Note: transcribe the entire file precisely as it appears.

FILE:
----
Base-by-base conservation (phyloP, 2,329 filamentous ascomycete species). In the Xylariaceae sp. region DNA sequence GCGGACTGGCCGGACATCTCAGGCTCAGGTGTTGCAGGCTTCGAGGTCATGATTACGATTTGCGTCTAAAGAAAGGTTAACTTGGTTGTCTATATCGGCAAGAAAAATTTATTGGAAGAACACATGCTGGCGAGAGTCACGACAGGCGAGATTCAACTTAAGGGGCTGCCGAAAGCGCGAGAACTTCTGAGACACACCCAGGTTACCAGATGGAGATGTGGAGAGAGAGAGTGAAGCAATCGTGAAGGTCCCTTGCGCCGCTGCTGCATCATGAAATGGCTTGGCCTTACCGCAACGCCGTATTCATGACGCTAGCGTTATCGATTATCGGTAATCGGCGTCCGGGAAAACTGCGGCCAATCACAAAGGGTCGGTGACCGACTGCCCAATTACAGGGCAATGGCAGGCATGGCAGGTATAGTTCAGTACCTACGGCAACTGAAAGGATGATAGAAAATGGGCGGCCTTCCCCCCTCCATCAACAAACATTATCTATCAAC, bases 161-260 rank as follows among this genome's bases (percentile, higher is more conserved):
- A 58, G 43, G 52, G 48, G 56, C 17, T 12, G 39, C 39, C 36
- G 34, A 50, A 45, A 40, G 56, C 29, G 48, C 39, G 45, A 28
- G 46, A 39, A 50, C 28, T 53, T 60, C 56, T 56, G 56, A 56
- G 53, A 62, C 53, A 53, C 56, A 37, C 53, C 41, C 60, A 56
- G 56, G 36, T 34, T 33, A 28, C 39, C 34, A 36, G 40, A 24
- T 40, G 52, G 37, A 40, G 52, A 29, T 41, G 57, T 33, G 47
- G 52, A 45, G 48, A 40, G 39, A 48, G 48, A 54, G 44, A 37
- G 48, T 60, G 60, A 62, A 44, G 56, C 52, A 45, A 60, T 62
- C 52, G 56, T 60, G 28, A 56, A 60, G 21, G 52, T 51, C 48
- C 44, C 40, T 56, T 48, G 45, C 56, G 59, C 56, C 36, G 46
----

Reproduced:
Base-by-base conservation (phyloP, 2,329 filamentous ascomycete species). In the Xylariaceae sp. region DNA sequence GCGGACTGGCCGGACATCTCAGGCTCAGGTGTTGCAGGCTTCGAGGTCATGATTACGATTTGCGTCTAAAGAAAGGTTAACTTGGTTGTCTATATCGGCAAGAAAAATTTATTGGAAGAACACATGCTGGCGAGAGTCACGACAGGCGAGATTCAACTTAAGGGGCTGCCGAAAGCGCGAGAACTTCTGAGACACACCCAGGTTACCAGATGGAGATGTGGAGAGAGAGAGTGAAGCAATCGTGAAGGTCCCTTGCGCCGCTGCTGCATCATGAAATGGCTTGGCCTTACCGCAACGCCGTATTCATGACGCTAGCGTTATCGATTATCGGTAATCGGCGTCCGGGAAAACTGCGGCCAATCACAAAGGGTCGGTGACCGACTGCCCAATTACAGGGCAATGGCAGGCATGGCAGGTATAGTTCAGTACCTACGGCAACTGAAAGGATGATAGAAAATGGGCGGCCTTCCCCCCTCCATCAACAAACATTATCTATCAAC, bases 161-260 rank as follows among this genome's bases (percentile, higher is more conserved):
- A 58, G 43, G 52, G 48, G 56, C 17, T 12, G 39, C 39, C 36
- G 34, A 50, A 45, A 40, G 56, C 29, G 48, C 39, G 45, A 28
- G 46, A 39, A 50, C 28, T 53, T 60, C 56, T 56, G 56, A 56
- G 53, A 62, C 53, A 53, C 56, A 37, C 53, C 41, C 60, A 56
- G 56, G 36, T 34, T 33, A 28, C 39, C 34, A 36, G 40, A 24
- T 40, G 52, G 37, A 40, G 52, A 29, T 41, G 57, T 33, G 47
- G 52, A 45, G 48, A 40, G 39, A 48, G 48, A 54, G 44, A 37
- G 48, T 60, G 60, A 62, A 44, G 56, C 52, A 45, A 60, T 62
- C 52, G 56, T 60, G 28, A 56, A 60, G 21, G 52, T 51, C 48
- C 44, C 40, T 56, T 48, G 45, C 56, G 59, C 56, C 36, G 46